Adventuring at Home

One of the many things that brought the world back into focus in August was a visit with my friend, Ahna Skop. Ahna was my house sitting client in Wisconsin and we hit it off right away. She invited me to stay with her in Blue Hill with old friends and in Bar Harbor at the MDI Biological Laboratory, where she was giving a talk. 

The trip was a tiny, much-needed adventure to my former stomping ground. I graduated from College of the Atlantic in 1996, and like many things in my life, I moved on without much looking back after I left. I returned about a year before my trip to meet with my advisor, the inestimable Karen Waldron. That visit to campus gave me a case of emotional vertigo, but it was fruitful.

This visit with Ahna was quite different; it allowed me to introduce my old world to someone who had never seen it before. I showed her my favorite parts of the place, introduced her to just one of the people I was longing to see, and we experienced the park in an easy way, meandering, luxuriating in the sun, in good company, time well spent.

On the first night, I met Ahna's friends, sitting around the kitchen table drinking tea and chatting about my trip, showing them some of my photos, and watching the happy jumble of family, friends, and pets swirl in and out of the room, tasting cheeses that Ahna and her friend Christina brought back from Islesboro, an island off the coast. I felt grounded there, slowing the invisible and untethered roller coaster of my return.

At dinner that evening, I discovered that Andrea, a designer (the brains and talent behind Shop & Apparel) and coincidentally the wife of the scientist hosting Ahna at the Bio Lab, was none other than a woman I've been friends with on Facebook for several months, but had never had a chance to meet, despite the fact that we both attended Alt Summit in California. The world continues to be a small place. We talked about photography, color, clothing design, and business. I felt my mind open up to a whole new world as we sat and watched the river wind its way by.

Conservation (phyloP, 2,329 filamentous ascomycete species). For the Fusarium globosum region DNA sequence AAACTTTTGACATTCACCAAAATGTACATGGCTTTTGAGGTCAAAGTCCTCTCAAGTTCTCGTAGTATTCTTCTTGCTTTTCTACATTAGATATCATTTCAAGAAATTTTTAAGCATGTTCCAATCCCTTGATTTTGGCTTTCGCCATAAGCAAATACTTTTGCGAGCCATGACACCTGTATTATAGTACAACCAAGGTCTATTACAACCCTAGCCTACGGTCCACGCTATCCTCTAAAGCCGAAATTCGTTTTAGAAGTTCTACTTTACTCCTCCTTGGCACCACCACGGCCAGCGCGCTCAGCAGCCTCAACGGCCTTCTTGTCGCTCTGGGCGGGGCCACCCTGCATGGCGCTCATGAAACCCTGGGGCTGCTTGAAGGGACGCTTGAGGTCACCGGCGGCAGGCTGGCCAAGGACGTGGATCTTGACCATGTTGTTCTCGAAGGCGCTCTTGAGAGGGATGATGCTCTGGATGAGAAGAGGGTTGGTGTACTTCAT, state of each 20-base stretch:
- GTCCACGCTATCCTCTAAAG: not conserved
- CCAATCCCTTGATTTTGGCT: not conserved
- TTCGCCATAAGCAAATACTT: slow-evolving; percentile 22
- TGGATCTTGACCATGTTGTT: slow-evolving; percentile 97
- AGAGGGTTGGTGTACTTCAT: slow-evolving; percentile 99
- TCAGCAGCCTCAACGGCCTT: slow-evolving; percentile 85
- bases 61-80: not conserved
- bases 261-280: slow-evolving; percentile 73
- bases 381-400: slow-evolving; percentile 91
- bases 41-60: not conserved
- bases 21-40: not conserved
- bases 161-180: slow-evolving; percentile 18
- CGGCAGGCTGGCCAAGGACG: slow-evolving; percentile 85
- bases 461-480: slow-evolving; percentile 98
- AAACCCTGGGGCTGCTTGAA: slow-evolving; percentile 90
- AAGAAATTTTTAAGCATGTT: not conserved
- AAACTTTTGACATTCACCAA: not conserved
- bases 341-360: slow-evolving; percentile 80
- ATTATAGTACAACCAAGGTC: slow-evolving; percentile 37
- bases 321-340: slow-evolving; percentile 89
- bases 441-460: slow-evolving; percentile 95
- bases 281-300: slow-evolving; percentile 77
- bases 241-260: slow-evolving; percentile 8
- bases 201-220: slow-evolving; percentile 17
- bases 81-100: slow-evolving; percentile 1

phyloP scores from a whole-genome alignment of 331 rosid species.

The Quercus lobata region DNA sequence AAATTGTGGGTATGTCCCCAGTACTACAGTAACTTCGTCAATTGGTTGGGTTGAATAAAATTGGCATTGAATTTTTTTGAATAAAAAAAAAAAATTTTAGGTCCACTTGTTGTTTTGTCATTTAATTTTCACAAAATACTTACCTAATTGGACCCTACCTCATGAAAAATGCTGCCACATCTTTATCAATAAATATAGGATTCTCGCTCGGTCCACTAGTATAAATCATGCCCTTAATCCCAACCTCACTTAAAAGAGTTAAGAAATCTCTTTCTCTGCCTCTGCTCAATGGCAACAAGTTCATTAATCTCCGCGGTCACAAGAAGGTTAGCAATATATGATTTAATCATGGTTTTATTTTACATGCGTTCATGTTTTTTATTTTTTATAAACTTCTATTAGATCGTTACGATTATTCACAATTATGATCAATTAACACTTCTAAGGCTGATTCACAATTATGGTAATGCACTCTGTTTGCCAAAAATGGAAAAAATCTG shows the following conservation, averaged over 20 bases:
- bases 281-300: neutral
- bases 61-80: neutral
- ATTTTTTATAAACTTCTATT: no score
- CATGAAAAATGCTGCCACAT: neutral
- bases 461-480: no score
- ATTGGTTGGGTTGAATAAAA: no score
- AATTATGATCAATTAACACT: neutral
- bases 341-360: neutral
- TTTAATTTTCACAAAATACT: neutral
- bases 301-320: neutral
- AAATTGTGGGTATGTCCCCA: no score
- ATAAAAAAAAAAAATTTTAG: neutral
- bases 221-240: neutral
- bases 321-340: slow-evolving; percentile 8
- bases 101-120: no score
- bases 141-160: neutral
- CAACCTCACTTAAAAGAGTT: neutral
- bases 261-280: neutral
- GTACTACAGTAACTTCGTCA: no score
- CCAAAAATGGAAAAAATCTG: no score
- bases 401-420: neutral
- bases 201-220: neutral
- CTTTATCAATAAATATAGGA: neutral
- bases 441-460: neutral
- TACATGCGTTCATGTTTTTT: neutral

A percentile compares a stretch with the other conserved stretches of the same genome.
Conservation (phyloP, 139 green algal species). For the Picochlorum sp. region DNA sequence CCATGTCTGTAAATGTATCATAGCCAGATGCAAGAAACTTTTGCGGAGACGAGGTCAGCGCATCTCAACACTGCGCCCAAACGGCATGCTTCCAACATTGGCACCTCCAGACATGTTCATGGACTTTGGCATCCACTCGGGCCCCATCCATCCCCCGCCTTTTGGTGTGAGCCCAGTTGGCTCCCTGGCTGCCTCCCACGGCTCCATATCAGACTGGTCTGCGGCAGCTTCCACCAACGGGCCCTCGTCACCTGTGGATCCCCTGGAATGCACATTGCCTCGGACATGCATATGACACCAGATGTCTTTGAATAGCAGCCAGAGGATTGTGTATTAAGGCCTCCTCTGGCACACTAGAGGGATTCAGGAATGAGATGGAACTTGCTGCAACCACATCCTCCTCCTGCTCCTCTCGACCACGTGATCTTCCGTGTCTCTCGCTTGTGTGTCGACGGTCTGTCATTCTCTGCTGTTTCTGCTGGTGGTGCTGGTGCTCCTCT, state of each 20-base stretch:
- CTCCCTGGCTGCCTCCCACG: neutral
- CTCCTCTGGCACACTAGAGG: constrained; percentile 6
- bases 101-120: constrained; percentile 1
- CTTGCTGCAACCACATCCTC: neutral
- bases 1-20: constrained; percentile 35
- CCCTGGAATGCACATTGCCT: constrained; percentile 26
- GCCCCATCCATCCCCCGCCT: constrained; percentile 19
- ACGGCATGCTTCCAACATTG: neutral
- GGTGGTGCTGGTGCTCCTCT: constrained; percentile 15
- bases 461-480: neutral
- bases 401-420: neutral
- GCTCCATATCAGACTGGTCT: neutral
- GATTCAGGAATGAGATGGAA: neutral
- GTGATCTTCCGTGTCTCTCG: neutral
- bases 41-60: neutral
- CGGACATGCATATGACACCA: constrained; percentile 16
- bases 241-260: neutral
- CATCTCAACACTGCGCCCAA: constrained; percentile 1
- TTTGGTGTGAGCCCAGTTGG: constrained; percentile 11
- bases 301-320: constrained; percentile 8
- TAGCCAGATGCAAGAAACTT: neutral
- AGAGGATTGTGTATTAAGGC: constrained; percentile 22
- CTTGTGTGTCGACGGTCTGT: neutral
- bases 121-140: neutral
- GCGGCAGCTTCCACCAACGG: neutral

The next morning, Ahna and I met Karen for breakfast at Cafe This Way (I love a place that has real hollandaise) and then went to tour some of the college grounds. Sitting and listening to two smart, engaging women discuss everything under the sun made me glad yet again that I have a habit of collecting interesting people.

After basking in the sun for an hour or so and watching kayakers navigate the bay from the college's pier, Ahna and I embarked upon a full-bore tourist highlights tour of Acadia. We managed the whole park loop road, stopping frequently to breathe in the salt air and admire the rocky, red coastline and determined, craggy pines clinging to the edge of the world.

We stopped at Jordan Pond House for popovers and tea on the lawn, where dozens of bees rolled around in the tiny pots of strawberry jam on every table. I managed to down an entire bowl of blueberry ice cream that was nearly as big as my head; it was really quite amazingly beautiful and delicious. We wound our way to the top of Cadillac and took in the view, then went back down and past Jackson Lab so that Ahna could take a photo of the sign (major science nerd bucket list item) before heading out to Schoodic Point for a last look around.

As the sun started to sink we made our way toward MDI Bio Lab, where Ahna had a small cabin for a couple of nights. It turned out to be a quintessential Maine camp, perched high above the gravel beach, nestled among pines and hardwoods, and a stone's throw from the labs where Ahna was speaking the following day.

We walked down to the pier, stopping to peer into windows of tiny clapboard-clad labs that ringed the small rocky pathway, the perfect place to study sea creatures both large and small. Ahna exclaimed with pure delight over and over, overwhelmed at being near the workspaces of some of her scientific heroes. Her enthusiasm was infectious and I found myself getting excited at rubbing shoulders with the ghosts and discoveries of the past. 

After watching the sun go down over the cove we made our way to a late dinner down the road, snuggling under blankets at an outdoor table. The food was fresh and delicious, and the perfect end to a long day. 

In the morning I made coffee and watched it steam the picture window as the sun came up, sending fingers of pink and pale yellow out onto the quiet water. Ahna saw me off with a hug and a smile. My heart was significantly lighter, equilibrium restored.

As I made my way home, the huge bag of peaches from Christina's garden nearly glowed from the backseat of my car. I reflected on how lucky I am to have so many good friends in my life. I seem to have the right person for every conceivable situation and they appear when I need them most. Ahna's visit reminded me of so many of the things I love about my home state and allowed me to see it with a traveler's eye, a good reminder as I settle back into the rhythms of daily life.